On February 27 the United States Court of Appeals for the Eleventh Circuit overturned Ricky Adkins’ capital conviction because prosecutors in the case had struck African-American jurors from the jury on the basis of their race, in violation of both the jurors’ and the defendant’s constitutional rights.
Using race as a reason to strike a potential juror is known among lawyers as a Batson violation after the case Batson v. Kentucky, which established a three-step review mechanism to address potential violations as they arise.
The 11th Circuit found that the prosecutors from the St. Clair County District Attorney’s Office excluded jurors on the basis of their race. To support its finding, the Court pointed to the following:
1) A pattern of striking black jurors. The prosecution used 9 of its 24 strikes to exclude 9 of 11 eligible African-American jurors, resulting in a strike rate of 82%.
2) The state struck juror Billy Morris, giving the reasons that he was single and he was familiar with the case. Morris was in fact married, and said so during voir dire. Furthermore, almost all jurors in the venire said they were familiar with the case, including 7 white jurors who ultimately served on the jury.
3) The prosecutors’ notes from trial show that they marked the race of every black veniremember (and only black veniremembers) on their jury list, which the Court notes as evidence of “strong discriminatory intent.”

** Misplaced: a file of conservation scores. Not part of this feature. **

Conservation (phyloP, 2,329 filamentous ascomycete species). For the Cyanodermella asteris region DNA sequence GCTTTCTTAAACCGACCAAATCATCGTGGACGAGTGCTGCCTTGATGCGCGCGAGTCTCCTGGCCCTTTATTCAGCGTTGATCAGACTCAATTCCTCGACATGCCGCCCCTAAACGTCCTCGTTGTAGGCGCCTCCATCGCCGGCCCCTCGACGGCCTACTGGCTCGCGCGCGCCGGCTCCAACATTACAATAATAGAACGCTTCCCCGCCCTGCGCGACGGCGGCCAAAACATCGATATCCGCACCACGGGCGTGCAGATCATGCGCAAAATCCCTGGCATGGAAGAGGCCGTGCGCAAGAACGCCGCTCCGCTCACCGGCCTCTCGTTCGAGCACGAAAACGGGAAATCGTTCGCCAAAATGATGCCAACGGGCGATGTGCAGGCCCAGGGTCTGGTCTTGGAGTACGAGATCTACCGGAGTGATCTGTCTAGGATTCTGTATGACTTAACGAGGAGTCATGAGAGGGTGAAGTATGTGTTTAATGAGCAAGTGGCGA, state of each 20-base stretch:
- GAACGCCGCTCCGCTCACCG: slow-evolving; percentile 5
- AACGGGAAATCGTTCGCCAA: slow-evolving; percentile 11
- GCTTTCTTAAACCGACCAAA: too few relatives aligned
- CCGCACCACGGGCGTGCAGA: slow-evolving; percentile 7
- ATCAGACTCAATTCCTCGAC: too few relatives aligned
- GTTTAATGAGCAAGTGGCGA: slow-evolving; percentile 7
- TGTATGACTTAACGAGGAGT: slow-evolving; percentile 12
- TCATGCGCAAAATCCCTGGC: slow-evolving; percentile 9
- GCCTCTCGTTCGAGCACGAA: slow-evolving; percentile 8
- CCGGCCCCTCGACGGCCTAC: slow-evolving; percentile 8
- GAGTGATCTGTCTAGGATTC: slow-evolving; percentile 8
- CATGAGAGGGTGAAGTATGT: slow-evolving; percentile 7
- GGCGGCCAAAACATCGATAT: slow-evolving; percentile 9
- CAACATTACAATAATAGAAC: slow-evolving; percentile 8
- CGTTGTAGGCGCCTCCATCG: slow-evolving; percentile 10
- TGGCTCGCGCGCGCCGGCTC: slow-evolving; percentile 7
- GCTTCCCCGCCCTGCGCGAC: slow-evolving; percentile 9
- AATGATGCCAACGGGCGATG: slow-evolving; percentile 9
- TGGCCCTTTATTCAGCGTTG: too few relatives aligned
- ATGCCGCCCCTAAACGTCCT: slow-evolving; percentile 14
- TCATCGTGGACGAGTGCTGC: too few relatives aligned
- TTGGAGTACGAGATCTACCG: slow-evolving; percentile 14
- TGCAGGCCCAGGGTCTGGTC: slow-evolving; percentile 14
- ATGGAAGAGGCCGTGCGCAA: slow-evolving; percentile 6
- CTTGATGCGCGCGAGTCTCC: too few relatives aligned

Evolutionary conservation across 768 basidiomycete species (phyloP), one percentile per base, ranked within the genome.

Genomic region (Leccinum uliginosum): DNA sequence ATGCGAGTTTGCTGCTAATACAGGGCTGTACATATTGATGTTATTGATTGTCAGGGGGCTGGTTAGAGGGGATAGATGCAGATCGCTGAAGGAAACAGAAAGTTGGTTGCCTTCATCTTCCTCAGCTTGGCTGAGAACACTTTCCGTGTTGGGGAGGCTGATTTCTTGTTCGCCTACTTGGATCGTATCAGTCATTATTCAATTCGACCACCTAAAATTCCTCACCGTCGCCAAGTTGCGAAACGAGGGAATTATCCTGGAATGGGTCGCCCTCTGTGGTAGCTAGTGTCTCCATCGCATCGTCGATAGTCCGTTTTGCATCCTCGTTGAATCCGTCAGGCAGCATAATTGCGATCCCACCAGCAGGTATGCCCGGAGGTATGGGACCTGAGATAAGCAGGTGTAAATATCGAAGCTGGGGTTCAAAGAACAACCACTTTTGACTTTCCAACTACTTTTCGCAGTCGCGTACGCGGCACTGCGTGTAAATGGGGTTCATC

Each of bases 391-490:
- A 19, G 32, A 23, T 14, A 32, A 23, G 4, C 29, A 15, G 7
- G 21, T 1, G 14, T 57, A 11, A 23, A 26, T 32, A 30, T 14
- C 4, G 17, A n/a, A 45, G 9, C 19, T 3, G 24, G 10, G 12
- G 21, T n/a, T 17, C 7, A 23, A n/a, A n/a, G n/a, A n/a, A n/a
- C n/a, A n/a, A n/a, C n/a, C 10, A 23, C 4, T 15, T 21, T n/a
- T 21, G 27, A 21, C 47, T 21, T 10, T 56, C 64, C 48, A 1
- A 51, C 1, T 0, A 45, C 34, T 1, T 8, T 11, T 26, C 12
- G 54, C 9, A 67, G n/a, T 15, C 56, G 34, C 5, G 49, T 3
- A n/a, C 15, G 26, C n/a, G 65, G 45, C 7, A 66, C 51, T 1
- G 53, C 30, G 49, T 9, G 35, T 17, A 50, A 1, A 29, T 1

4) The state offered reasons for striking black jurors other than juror Billy Morris that were also unsupported by the record, such as their age – the state cited black jurors’ advanced age as a reason to strike them even though white jurors of similar ages were not struck.
It is unusual for appellate courts not to show deference to lower courts that have found a defendant’s Batson claim wanting. The deference given to trial courts can be particularly problematic – for example, in the present case, the trial judge cited his personal experience with the prosecutor in unrelated matters to support his finding that there was no Batson violation. The Court acknowledged this, but explained that the Alabama Court of Criminal Appeals failed to consider all the relevant circumstances that support the defendant’s claim that the state’s strikes were not race-neutral.
Read more about discriminatory jury selection practices as a form of misconduct here.